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One Last Breath
Golden sunlight forms bars through the leaves. I watch as samara seeds the color of sawdust turn this way and that, broken helicopter wings in a desperate tumble spiraling toward the heated cement. They will meet their doom there, the end of the line—they cannot take root on slabs of concrete.
The thing about samaras is that they do not take a straight path—they couldn’t if they tried. The wind pushes them, pulls them, sends them spiraling without sense. They turn round and round themselves, fluttering on half-wings. The gentle curve of their butterfly thin skin catches the breeze as the seed grounds them at their center so they flutter, nature’s upside down spinning top.
It is so beautiful to watch the chaos they endure, so unlike other things that fall. Snow, pelting on a windshield. Hail, pounding on a roof. Acorns thudding down on the earth above their roots. Pinecones, tumbling over and over themselves in a straight path to the ground—always moving but never changing course.
One last breath of wind sends the seeds spiraling away. They settle down in the nearby grass, right where they are supposed to be.
“I still have to find my backpack,” I tell my mom. I cannot keep my school things together without it.
“Check your brother’s closet.”
I knock. And knock again. I give him time to pause his game, to remove his headphones.
I ask him if I can look for my backpack. He is angry my things are in his closet. He forgets that he moved out—escaped the exposed subfloor and the inescapable paint fumes—and I had nowhere else to put my things. I moved from my room to his. And from his room to mine. And back again. And again. And again.
He does not always seem to remember that he left. I do not remind him—it will only make him angrier, hailstorm that he is.
I find my backpack beneath the packed duffle for my trip to Costa Rica. My trip to save the turtles. My trip that did not happen in March. Or June. Or July.
“This box has clothes,” I tell my mother. “And this one has books.” We have gotten more creative with our labeling as each box has been packed, unpacked, and repacked, more times than we can count. They were originally packed for the renovations. Their contents were shuffled around with the separation. And the sale of the storage. And now, one final disturbance with the selling of the house. The house that has ceased to be a home.
The black sharpie has been disregarded—overused—instead we use the blue and red sharpies, tokens from when I was a cheerleader. Of course, that was before I quit. Twice.
These labels are also distinguished by date. I did not know one year could feel so long, but it has come and gone, and I no longer recognize my life through the damage it has left behind. Where there was once grass to cushion my fall there is now only the indifference of manmade cement. One last breath. 2021, the boxes read.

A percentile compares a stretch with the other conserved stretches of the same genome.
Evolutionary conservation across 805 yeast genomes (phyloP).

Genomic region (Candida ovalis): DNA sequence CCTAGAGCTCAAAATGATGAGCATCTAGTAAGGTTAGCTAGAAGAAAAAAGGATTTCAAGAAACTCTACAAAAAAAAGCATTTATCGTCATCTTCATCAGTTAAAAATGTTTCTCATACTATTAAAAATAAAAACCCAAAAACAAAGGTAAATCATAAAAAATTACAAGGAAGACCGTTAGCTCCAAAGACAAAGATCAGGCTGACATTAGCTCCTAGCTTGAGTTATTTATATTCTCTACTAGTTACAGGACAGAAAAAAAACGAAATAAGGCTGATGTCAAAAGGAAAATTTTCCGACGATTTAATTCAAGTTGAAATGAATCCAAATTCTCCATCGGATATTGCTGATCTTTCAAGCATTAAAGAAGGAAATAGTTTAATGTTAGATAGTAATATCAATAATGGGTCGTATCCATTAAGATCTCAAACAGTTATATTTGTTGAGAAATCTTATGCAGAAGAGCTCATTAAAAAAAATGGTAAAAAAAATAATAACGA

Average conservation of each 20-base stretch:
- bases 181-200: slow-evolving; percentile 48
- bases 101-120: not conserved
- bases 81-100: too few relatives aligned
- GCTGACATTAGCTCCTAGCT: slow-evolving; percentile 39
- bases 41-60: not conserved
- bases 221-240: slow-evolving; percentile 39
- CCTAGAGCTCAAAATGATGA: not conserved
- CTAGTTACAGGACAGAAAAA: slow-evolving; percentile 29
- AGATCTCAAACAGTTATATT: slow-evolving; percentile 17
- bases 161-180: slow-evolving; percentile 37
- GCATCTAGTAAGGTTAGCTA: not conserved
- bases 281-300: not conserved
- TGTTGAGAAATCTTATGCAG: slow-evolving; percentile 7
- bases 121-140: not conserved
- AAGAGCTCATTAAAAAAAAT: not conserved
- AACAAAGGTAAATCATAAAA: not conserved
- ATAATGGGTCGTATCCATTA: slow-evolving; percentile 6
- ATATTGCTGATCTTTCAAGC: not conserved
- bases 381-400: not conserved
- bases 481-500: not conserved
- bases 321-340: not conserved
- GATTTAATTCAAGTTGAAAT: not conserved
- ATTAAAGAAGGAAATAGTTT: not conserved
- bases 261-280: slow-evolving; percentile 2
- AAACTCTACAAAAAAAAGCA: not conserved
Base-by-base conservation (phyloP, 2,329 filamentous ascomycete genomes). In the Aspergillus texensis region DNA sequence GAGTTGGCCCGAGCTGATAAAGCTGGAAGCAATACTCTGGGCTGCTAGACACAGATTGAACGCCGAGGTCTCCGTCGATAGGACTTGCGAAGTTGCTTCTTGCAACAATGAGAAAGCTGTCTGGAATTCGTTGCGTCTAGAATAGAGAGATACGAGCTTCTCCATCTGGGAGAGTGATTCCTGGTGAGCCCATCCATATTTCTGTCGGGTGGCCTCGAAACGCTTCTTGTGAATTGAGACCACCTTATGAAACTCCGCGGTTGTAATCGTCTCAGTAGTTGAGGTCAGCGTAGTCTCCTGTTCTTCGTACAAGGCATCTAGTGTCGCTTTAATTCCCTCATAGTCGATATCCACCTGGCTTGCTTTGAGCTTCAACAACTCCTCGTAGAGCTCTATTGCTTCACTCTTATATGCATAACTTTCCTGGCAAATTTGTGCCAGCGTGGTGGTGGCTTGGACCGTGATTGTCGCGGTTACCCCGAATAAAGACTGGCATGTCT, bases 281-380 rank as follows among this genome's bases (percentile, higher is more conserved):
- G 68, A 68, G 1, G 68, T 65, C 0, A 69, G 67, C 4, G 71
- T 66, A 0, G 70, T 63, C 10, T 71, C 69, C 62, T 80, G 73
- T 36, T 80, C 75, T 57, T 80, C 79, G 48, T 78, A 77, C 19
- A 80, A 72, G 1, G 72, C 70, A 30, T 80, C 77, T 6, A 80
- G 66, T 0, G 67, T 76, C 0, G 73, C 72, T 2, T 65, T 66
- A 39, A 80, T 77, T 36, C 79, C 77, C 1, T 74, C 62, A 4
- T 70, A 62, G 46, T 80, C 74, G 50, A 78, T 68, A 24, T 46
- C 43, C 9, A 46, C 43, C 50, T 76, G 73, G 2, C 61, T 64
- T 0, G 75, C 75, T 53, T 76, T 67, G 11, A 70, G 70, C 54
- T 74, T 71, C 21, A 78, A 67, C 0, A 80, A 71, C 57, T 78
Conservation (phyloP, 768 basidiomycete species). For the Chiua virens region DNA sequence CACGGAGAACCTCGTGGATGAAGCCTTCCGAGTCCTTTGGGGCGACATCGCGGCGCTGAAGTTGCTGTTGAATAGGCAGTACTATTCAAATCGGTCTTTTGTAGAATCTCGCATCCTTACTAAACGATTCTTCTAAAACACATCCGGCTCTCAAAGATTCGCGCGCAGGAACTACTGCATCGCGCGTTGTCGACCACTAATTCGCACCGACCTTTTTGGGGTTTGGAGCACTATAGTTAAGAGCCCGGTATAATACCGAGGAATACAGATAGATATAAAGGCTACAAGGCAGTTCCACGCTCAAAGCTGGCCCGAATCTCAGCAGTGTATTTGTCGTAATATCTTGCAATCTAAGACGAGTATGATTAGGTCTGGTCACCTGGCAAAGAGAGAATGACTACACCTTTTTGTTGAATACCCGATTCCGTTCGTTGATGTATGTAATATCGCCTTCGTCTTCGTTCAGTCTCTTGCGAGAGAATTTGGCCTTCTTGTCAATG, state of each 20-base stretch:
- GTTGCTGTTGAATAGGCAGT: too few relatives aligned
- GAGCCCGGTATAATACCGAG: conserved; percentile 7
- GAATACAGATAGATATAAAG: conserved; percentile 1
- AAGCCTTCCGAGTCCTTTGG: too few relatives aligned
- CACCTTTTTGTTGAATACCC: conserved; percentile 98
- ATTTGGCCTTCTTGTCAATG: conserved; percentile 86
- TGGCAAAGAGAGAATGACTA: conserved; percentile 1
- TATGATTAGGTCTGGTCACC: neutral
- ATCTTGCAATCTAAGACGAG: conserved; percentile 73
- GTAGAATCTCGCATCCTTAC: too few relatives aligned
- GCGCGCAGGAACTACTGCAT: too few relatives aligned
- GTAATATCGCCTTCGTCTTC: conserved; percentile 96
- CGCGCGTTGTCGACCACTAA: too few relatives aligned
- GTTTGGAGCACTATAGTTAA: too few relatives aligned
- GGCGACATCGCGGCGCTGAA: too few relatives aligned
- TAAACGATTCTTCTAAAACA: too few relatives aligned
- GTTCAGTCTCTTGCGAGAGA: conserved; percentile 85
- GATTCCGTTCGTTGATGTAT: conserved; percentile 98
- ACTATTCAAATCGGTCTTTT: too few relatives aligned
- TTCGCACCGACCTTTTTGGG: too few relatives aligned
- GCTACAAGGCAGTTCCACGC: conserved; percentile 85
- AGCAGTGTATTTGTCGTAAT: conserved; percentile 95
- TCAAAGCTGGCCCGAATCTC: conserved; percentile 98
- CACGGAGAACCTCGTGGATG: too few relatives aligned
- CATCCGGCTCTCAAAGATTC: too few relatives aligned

We will drive to Texas, home to family, for our one last breath. And then we will wait. For an interview. For a job offer. For some pull of the wind, some direction to go. We will drive across the country. Or we will drive to an airport. We will drive until we get where we are going. Until we hit the ground.
I watch the sunlight dance on the diamond snow. It is quiet inside, as if there is a blanket of snow within the four walls of this house as well as surrounding it, swallowing the sound. You would think there would be an echo, empty as it is, but there is not.
I do not think of it as our house anymore. It is not our house anymore. It is not not our house either. It exists in a state of in-between, a state I have grown rather familiar with in the last year, pulled in two directions and no direction all at once.
The trees shudder as the wind, plagued by jealousy—the snow has stolen her position as nature’s favorite wrath this week—shakes the trees. Snow tumbles from evergreen branches. It does not try to fight gravity, to escape it. It is not blown from one direction to the next, spiraling all the way down as it tries to prolong its moment of flight. It just falls, never for a moment would it need to wonder where it will land.
I do not remember what kinds of trees the samaras come from—the helicopter seeds. Maybe Oak. Or Ash. Or Maple. It is a dusty memory, from when time stood still, days of lemonade and baseball fields.
I used to throw the samaras into the air and watch them fall, over and over again. They were my escape from the tedium of “just seven more innings.” I thought it was funny how they corkscrewed through the air, arms stretched out, searching for something, anything, to give them one more breath before they hit the ground, their grand escape not so grand after all, soon to be defenseless victims underfoot.
I did not understand this whirling, whimsical desperation in which they spiraled to the ground, tugged every which way as they fought to stay in flight a little longer. All they needed was one more breath and they would be okay—for a moment at least.
One breath. And then one more. Until they found soil beneath them, a safe place to land.